Meanwhile, the blogger and Anonymous hero Slim Amamou became a member of the cabinet, championing the cause of internet freedom and opening the government up to the internet.
In May, the era of internet freedom began to unravel. The posting of an online video of Farhat Raji, a former minister, that suggested that the military could overturn an election won by the Islamists caused riots and the government brought back an overnight curfew. Later that month, the military tribunal forced the closure of several facebook pages after the page owners suggested that a coup d’etat was imminent. This led to the resignation of Slim Amamou from the interim government.
As these serious allegations and counter allegations were rocking the government and the internet community, enter the claim of the three lawyers. The claim did not identify specific sites nor was their any group that came forward to back the claim by these lawyers. The government agency that regulates internet traffic in Tunisia, in somewhat of a surprise move, came out against the ban on pornography, winning an injunction against the claim. This was later overruled, but the agency was able to make the case that a blanket ban on pornography would invite much broader censorship than just nudie sites.
For the segment of the Tunisian population that, above all, fears the re-imposition of censorship, the argument is that their are plenty of ways to censure the internet within your own home, the government doesn’t need to do for you. Right? After all, that’s how it works in the West….
Since the ruling was challenged, the question of whether will Tunisians get their porno or not has been one of the most popular stories in the Tunisian blogosphere. It has been one of the most popular issues of the past two months on Nawaat.org, a Tunisian website that closely tracks post-revolutionary issues and has over 50,000 followers.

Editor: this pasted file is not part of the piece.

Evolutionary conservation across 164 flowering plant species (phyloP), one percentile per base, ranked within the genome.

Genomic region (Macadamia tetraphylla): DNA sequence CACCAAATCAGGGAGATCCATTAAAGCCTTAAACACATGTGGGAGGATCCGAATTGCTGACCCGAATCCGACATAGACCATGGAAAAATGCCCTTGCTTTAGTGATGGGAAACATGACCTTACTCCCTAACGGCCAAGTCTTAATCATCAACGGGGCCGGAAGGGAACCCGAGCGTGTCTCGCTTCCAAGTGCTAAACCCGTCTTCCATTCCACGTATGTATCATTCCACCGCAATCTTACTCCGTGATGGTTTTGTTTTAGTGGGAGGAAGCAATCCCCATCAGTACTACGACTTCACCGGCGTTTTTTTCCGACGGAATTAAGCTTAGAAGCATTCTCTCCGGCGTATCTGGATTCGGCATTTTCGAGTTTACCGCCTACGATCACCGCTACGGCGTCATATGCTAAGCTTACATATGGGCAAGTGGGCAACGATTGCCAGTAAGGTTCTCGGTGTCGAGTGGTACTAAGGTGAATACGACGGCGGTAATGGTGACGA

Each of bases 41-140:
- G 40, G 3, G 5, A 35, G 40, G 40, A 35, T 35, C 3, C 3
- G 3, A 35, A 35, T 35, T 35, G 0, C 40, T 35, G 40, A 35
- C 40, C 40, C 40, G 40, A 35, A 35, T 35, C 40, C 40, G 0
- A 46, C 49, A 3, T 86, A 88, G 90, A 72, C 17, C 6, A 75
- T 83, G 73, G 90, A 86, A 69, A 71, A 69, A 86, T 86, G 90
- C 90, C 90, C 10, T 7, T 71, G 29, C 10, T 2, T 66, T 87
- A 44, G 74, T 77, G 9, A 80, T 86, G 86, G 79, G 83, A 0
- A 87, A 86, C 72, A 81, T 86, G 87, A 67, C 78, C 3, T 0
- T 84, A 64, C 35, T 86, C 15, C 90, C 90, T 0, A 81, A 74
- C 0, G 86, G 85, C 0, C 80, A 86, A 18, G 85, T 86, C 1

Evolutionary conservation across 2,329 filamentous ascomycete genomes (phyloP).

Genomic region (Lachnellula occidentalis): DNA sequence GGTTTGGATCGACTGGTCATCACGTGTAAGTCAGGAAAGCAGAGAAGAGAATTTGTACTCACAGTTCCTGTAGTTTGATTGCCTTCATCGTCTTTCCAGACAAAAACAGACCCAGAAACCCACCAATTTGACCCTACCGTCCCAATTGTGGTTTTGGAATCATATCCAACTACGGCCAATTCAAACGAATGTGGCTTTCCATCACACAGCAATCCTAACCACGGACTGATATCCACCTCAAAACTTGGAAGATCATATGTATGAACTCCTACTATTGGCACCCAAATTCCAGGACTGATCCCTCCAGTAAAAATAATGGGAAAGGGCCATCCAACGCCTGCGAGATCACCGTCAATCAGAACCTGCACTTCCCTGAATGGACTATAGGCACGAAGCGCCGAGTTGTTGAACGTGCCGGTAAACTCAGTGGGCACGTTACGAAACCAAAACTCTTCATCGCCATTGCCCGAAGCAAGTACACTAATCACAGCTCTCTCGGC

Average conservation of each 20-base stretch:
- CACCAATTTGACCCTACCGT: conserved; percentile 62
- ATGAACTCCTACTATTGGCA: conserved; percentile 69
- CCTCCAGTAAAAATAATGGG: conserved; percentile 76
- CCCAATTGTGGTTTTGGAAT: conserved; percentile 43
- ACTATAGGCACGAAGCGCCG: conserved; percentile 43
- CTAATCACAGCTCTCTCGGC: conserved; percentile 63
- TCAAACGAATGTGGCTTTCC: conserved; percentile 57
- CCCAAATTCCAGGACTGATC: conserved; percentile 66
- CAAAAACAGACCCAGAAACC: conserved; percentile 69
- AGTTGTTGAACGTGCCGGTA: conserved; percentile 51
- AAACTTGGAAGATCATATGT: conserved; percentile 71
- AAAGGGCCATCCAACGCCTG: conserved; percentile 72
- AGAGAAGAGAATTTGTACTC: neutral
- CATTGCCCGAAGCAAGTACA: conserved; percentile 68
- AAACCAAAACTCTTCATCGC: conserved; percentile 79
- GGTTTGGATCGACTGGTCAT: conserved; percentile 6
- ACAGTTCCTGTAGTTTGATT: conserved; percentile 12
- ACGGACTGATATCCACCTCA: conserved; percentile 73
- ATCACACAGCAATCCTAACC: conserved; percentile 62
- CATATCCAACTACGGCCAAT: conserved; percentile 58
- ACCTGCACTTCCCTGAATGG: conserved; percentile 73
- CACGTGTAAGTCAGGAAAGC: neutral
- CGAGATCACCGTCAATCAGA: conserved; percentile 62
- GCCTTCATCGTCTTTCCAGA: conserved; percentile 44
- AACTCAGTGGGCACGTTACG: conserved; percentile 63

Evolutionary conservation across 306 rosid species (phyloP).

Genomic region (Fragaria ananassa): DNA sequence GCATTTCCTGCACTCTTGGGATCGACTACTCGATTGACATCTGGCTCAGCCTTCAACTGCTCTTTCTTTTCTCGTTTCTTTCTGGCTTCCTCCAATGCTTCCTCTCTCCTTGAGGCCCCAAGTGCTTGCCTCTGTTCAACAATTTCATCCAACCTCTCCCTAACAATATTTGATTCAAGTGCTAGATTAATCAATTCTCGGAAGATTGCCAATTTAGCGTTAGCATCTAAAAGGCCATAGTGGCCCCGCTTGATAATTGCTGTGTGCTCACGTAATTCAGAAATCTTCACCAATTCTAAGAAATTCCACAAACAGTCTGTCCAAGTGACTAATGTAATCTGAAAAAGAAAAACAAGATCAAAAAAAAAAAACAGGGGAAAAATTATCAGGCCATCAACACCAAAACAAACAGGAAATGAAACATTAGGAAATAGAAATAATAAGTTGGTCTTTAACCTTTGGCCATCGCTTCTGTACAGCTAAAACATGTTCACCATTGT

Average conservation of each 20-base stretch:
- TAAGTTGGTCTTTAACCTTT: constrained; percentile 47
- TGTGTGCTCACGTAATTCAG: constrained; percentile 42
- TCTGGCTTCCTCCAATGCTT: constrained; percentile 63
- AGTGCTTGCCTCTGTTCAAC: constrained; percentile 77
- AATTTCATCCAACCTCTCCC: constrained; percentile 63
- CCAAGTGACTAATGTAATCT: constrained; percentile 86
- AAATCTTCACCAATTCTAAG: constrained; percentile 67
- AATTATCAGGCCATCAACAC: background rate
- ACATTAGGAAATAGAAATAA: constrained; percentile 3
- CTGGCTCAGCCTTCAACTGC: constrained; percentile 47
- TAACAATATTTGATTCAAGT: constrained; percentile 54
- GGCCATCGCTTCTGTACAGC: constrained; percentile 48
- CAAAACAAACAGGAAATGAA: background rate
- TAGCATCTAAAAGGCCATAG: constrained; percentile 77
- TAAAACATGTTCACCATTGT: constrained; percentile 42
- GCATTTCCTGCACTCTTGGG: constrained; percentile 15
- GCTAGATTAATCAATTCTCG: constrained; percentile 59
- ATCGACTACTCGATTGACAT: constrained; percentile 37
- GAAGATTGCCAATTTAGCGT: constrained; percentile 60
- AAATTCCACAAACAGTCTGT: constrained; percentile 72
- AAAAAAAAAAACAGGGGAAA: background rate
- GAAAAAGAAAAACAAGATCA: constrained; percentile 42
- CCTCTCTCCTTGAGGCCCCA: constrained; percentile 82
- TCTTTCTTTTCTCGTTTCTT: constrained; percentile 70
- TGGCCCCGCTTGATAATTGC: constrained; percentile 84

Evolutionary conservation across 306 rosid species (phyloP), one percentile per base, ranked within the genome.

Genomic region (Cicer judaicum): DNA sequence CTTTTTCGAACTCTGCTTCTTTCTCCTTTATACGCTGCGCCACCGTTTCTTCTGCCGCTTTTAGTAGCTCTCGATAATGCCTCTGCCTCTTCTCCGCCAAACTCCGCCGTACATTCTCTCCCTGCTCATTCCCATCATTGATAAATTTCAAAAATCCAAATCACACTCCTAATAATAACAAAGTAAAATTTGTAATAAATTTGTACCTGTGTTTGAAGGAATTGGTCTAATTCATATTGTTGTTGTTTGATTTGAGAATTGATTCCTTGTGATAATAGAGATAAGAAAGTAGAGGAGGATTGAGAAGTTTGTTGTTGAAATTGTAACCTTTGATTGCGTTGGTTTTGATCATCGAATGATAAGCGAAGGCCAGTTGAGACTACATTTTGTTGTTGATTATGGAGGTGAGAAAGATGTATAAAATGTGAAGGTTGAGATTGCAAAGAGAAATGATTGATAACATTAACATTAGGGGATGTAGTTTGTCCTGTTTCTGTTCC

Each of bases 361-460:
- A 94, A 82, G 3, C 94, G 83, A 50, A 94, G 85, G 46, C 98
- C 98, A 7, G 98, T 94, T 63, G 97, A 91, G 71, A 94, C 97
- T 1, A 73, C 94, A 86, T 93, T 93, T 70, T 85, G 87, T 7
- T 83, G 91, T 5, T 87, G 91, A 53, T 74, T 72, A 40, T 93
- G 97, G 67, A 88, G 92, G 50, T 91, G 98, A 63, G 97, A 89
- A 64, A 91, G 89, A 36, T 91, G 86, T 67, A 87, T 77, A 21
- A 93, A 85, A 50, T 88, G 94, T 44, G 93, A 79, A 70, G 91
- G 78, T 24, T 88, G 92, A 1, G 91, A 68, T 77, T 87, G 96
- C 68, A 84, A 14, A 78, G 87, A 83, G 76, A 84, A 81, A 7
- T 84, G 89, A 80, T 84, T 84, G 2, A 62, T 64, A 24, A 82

In one of the most popular articles (in French only) Rendez-moi mon porno or “Give me Back my Porno,” blogger Adam Jerbi contests the notion that the State can simply ban a genre of websites based on the complaint of certain members of society. Jerbi’s article was countered and supported by other articles, which have gathered nearly as many views and comments.
Liberalism is butting up against a society that has always relied on the state as the role model and arbiter for mores. Many of the comments came from readers who likened pornography to rape itself, thus making the state responsible for the protection of the victims of this humiliation. In a society that is still very much conservative, this issue touches at the core of the debates that many Tunisians are having right now. How much freedom is too much? What is the role of the state? Who is responsible for morality?
The West has often had these debates. Zoning laws are still major issues for communities that face the choice of having adult book stores in their communities. The difference is that those who are pushing for internet freedoms in Tunisia are not the Larry Flynts of the world. Nor are they supporters of pornography. They are those that know the power of giving the government the ability to control sources of information. To many of them, the January revolution was about censorship and internet freedom, and they see these recent decisions as a major step back on their quest for democratic institutions.